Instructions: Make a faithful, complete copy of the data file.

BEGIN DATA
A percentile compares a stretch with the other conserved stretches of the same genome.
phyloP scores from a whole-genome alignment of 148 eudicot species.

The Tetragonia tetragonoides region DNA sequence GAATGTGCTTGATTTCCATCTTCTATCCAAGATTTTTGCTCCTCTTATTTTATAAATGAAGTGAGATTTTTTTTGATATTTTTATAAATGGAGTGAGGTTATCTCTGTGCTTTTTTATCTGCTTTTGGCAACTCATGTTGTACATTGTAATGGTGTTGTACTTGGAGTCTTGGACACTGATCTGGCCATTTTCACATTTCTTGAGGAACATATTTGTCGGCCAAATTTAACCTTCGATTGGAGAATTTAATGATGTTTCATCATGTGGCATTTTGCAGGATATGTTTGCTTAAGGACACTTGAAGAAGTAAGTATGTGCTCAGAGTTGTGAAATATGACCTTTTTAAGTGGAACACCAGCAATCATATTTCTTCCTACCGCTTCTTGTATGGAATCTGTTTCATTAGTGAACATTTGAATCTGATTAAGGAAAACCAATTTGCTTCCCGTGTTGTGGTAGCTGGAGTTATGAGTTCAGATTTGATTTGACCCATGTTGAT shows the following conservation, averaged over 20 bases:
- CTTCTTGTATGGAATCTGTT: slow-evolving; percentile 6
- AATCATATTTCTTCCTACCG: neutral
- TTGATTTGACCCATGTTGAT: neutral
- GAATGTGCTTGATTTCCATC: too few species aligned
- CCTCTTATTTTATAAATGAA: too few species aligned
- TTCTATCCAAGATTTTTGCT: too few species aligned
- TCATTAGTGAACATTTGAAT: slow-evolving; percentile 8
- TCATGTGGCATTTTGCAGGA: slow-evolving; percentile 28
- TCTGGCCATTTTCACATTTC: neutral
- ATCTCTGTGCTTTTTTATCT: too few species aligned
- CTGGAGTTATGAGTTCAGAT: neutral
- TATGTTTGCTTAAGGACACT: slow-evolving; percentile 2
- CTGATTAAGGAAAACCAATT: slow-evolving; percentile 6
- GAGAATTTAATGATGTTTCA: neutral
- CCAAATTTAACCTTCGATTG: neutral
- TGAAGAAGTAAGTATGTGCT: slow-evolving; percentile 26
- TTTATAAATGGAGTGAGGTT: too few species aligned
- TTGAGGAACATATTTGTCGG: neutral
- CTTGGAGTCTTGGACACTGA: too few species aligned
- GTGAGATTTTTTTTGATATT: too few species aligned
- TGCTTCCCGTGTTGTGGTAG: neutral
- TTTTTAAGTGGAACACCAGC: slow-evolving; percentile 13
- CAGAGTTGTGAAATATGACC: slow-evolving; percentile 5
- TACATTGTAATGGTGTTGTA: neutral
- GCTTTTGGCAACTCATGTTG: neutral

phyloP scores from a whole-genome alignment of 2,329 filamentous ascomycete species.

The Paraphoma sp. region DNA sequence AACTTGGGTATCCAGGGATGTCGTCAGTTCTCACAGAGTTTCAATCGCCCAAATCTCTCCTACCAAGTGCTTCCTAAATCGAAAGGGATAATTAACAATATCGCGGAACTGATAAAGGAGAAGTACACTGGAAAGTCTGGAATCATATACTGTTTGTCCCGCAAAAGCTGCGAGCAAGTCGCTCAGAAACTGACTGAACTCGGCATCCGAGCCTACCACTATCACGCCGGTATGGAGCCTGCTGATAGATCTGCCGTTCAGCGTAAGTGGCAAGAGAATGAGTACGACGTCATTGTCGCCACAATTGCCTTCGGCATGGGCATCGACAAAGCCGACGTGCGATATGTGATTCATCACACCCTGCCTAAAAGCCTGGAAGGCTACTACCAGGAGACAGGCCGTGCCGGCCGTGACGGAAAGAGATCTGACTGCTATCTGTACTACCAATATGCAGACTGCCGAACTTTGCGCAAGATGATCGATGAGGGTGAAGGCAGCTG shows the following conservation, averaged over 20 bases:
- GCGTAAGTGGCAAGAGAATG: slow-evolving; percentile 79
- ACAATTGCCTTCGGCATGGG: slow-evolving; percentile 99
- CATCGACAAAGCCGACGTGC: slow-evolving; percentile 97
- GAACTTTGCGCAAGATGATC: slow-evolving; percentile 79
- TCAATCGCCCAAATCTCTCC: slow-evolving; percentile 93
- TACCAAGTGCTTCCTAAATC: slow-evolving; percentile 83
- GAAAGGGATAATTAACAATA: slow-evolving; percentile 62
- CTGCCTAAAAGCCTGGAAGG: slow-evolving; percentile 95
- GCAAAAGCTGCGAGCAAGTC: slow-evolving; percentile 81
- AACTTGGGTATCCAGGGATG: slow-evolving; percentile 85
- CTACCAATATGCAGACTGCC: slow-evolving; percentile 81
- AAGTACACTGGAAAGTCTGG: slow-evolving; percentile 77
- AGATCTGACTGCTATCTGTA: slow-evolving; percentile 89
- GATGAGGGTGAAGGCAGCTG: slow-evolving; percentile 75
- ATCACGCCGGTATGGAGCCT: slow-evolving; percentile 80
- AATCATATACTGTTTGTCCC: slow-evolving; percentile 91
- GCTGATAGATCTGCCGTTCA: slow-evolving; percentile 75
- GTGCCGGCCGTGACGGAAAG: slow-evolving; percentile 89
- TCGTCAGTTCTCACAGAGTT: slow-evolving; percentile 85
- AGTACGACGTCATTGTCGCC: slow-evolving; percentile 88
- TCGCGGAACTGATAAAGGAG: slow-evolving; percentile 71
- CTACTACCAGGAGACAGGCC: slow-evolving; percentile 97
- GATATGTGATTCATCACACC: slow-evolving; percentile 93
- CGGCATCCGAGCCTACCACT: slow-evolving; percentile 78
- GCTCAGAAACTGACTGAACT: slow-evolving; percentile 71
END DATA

A percentile compares a stretch with the other conserved stretches of the same genome.
phyloP scores from a whole-genome alignment of 148 eudicot species.

The Tetragonia tetragonoides region DNA sequence GAATGTGCTTGATTTCCATCTTCTATCCAAGATTTTTGCTCCTCTTATTTTATAAATGAAGTGAGATTTTTTTTGATATTTTTATAAATGGAGTGAGGTTATCTCTGTGCTTTTTTATCTGCTTTTGGCAACTCATGTTGTACATTGTAATGGTGTTGTACTTGGAGTCTTGGACACTGATCTGGCCATTTTCACATTTCTTGAGGAACATATTTGTCGGCCAAATTTAACCTTCGATTGGAGAATTTAATGATGTTTCATCATGTGGCATTTTGCAGGATATGTTTGCTTAAGGACACTTGAAGAAGTAAGTATGTGCTCAGAGTTGTGAAATATGACCTTTTTAAGTGGAACACCAGCAATCATATTTCTTCCTACCGCTTCTTGTATGGAATCTGTTTCATTAGTGAACATTTGAATCTGATTAAGGAAAACCAATTTGCTTCCCGTGTTGTGGTAGCTGGAGTTATGAGTTCAGATTTGATTTGACCCATGTTGAT shows the following conservation, averaged over 20 bases:
- CTTCTTGTATGGAATCTGTT: slow-evolving; percentile 6
- AATCATATTTCTTCCTACCG: neutral
- TTGATTTGACCCATGTTGAT: neutral
- GAATGTGCTTGATTTCCATC: too few species aligned
- CCTCTTATTTTATAAATGAA: too few species aligned
- TTCTATCCAAGATTTTTGCT: too few species aligned
- TCATTAGTGAACATTTGAAT: slow-evolving; percentile 8
- TCATGTGGCATTTTGCAGGA: slow-evolving; percentile 28
- TCTGGCCATTTTCACATTTC: neutral
- ATCTCTGTGCTTTTTTATCT: too few species aligned
- CTGGAGTTATGAGTTCAGAT: neutral
- TATGTTTGCTTAAGGACACT: slow-evolving; percentile 2
- CTGATTAAGGAAAACCAATT: slow-evolving; percentile 6
- GAGAATTTAATGATGTTTCA: neutral
- CCAAATTTAACCTTCGATTG: neutral
- TGAAGAAGTAAGTATGTGCT: slow-evolving; percentile 26
- TTTATAAATGGAGTGAGGTT: too few species aligned
- TTGAGGAACATATTTGTCGG: neutral
- CTTGGAGTCTTGGACACTGA: too few species aligned
- GTGAGATTTTTTTTGATATT: too few species aligned
- TGCTTCCCGTGTTGTGGTAG: neutral
- TTTTTAAGTGGAACACCAGC: slow-evolving; percentile 13
- CAGAGTTGTGAAATATGACC: slow-evolving; percentile 5
- TACATTGTAATGGTGTTGTA: neutral
- GCTTTTGGCAACTCATGTTG: neutral

phyloP scores from a whole-genome alignment of 2,329 filamentous ascomycete species.

The Paraphoma sp. region DNA sequence AACTTGGGTATCCAGGGATGTCGTCAGTTCTCACAGAGTTTCAATCGCCCAAATCTCTCCTACCAAGTGCTTCCTAAATCGAAAGGGATAATTAACAATATCGCGGAACTGATAAAGGAGAAGTACACTGGAAAGTCTGGAATCATATACTGTTTGTCCCGCAAAAGCTGCGAGCAAGTCGCTCAGAAACTGACTGAACTCGGCATCCGAGCCTACCACTATCACGCCGGTATGGAGCCTGCTGATAGATCTGCCGTTCAGCGTAAGTGGCAAGAGAATGAGTACGACGTCATTGTCGCCACAATTGCCTTCGGCATGGGCATCGACAAAGCCGACGTGCGATATGTGATTCATCACACCCTGCCTAAAAGCCTGGAAGGCTACTACCAGGAGACAGGCCGTGCCGGCCGTGACGGAAAGAGATCTGACTGCTATCTGTACTACCAATATGCAGACTGCCGAACTTTGCGCAAGATGATCGATGAGGGTGAAGGCAGCTG shows the following conservation, averaged over 20 bases:
- GCGTAAGTGGCAAGAGAATG: slow-evolving; percentile 79
- ACAATTGCCTTCGGCATGGG: slow-evolving; percentile 99
- CATCGACAAAGCCGACGTGC: slow-evolving; percentile 97
- GAACTTTGCGCAAGATGATC: slow-evolving; percentile 79
- TCAATCGCCCAAATCTCTCC: slow-evolving; percentile 93
- TACCAAGTGCTTCCTAAATC: slow-evolving; percentile 83
- GAAAGGGATAATTAACAATA: slow-evolving; percentile 62
- CTGCCTAAAAGCCTGGAAGG: slow-evolving; percentile 95
- GCAAAAGCTGCGAGCAAGTC: slow-evolving; percentile 81
- AACTTGGGTATCCAGGGATG: slow-evolving; percentile 85
- CTACCAATATGCAGACTGCC: slow-evolving; percentile 81
- AAGTACACTGGAAAGTCTGG: slow-evolving; percentile 77
- AGATCTGACTGCTATCTGTA: slow-evolving; percentile 89
- GATGAGGGTGAAGGCAGCTG: slow-evolving; percentile 75
- ATCACGCCGGTATGGAGCCT: slow-evolving; percentile 80
- AATCATATACTGTTTGTCCC: slow-evolving; percentile 91
- GCTGATAGATCTGCCGTTCA: slow-evolving; percentile 75
- GTGCCGGCCGTGACGGAAAG: slow-evolving; percentile 89
- TCGTCAGTTCTCACAGAGTT: slow-evolving; percentile 85
- AGTACGACGTCATTGTCGCC: slow-evolving; percentile 88
- TCGCGGAACTGATAAAGGAG: slow-evolving; percentile 71
- CTACTACCAGGAGACAGGCC: slow-evolving; percentile 97
- GATATGTGATTCATCACACC: slow-evolving; percentile 93
- CGGCATCCGAGCCTACCACT: slow-evolving; percentile 78
- GCTCAGAAACTGACTGAACT: slow-evolving; percentile 71